Cover image for Great Elizabethan playwrights
Title:
Great Elizabethan playwrights
Author:
Nardo, Don, 1947-
Personal Author:
Publication Information:
San Diego [Calif.] : Lucent Books, [2003]

©2003
Physical Description:
112 pages : illustrations, map ; 24 cm.
Summary:
Discusses the origins of English-speaking theater and includes facts about seven early Elizabethan playwrights, including William Shakespeare.
Language:
English
Contents:
Birth of the English-speaking theater -- "On Your Imaginary Forces Work" : the Elizabethan theater -- The courtly dreamer : John Lyly -- Father of the revenge tragedy : Thomas Kyd -- Poet of pageant and drama : George Peele -- A man at war within himself : Robert Greene -- Risk-taker and mystery-maker : Christopher Marlowe -- A playwright for all time : William Shakespeare -- Shrewd critic of human follies : Ben Jonson.
Program Information:
Accelerated Reader AR UG 10.1 5.0 63859.
ISBN:
9781590180174
Format :
Book

Available:*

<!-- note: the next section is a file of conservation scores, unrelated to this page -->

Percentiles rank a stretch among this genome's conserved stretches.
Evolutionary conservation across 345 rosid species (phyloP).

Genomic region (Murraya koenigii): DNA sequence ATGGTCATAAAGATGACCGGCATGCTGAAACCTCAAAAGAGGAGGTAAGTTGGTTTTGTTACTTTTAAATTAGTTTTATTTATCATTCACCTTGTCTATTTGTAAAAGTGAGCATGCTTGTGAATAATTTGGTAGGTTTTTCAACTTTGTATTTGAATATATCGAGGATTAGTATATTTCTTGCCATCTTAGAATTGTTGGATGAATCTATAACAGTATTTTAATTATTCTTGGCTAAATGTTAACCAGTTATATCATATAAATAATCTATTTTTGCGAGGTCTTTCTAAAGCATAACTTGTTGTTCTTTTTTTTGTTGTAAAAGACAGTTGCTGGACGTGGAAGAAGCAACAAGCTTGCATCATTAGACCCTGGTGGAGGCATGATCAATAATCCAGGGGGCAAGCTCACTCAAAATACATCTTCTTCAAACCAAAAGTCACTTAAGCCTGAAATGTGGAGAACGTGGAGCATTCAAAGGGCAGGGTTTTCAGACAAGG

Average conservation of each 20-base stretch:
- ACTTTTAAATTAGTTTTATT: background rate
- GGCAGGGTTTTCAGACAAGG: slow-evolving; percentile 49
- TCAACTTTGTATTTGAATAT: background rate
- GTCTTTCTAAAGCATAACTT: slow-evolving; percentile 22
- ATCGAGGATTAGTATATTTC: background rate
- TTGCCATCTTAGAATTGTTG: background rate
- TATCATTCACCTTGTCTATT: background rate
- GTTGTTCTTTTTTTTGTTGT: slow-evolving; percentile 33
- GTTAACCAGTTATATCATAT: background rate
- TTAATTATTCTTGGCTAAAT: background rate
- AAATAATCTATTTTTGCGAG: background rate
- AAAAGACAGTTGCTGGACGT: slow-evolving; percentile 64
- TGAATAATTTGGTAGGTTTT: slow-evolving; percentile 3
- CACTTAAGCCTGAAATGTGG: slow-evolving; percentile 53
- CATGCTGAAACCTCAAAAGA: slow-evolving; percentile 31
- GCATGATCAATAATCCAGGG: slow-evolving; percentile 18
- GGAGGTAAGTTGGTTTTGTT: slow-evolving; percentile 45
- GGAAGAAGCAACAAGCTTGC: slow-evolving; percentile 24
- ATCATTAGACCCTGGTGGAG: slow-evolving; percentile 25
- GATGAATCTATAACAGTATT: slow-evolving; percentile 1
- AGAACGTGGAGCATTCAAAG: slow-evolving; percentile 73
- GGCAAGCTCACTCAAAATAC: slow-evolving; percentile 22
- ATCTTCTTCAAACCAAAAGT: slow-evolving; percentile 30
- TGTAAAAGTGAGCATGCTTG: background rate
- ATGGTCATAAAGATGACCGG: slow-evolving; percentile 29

Library
Call Number
Material Type
Home Location
Status
Central Library PR421 .N37 2003 Adult Non-Fiction Non-Fiction Area
Searching...

On Order

Summary

Summary

Inventiveness and boldness were the chief hallmarks of the greatest and most influential of the Elizabethan playwrights. John Lyly, Thomas Kyd, George Peele, Robert Greene, Christopher Marlowe, William Shakespeare, and Ben Jonson, whose lives and works are explored in this volume, used their extraordinary talents to give everyday people of all classes entertainment of a scale and quality they had never known before. And in so doing, they created the English-speaking theater practically overnight.


Reviews 1

School Library Journal Review

Gr 6 Up-These two titles are well researched and fairly comprehensive, but academic in tone and style, making them dry and unexciting. There is some understandable overlap between the two volumes. Nardo looks at the origins of English-speaking theater and profiles William Shakespeare, Christopher Marlowe, Ben Jonson, and four other playwrights. Woog explains how the social and political climate in Britain gave rise to the genre, and also discusses the building of theaters, Elizabethan audiences, and the lives of playwrights and actors. While both titles are full of black-and-white photos and reproductions, there is nothing in the visual presentation that invites browsing. The books are strictly for reports, and will be useful in libraries where the study of drama is a particular focus.-Ronni Krasnow, New York Public Library (c) Copyright 2010. Library Journals LLC, a wholly owned subsidiary of Media Source, Inc. No redistribution permitted.


Google Preview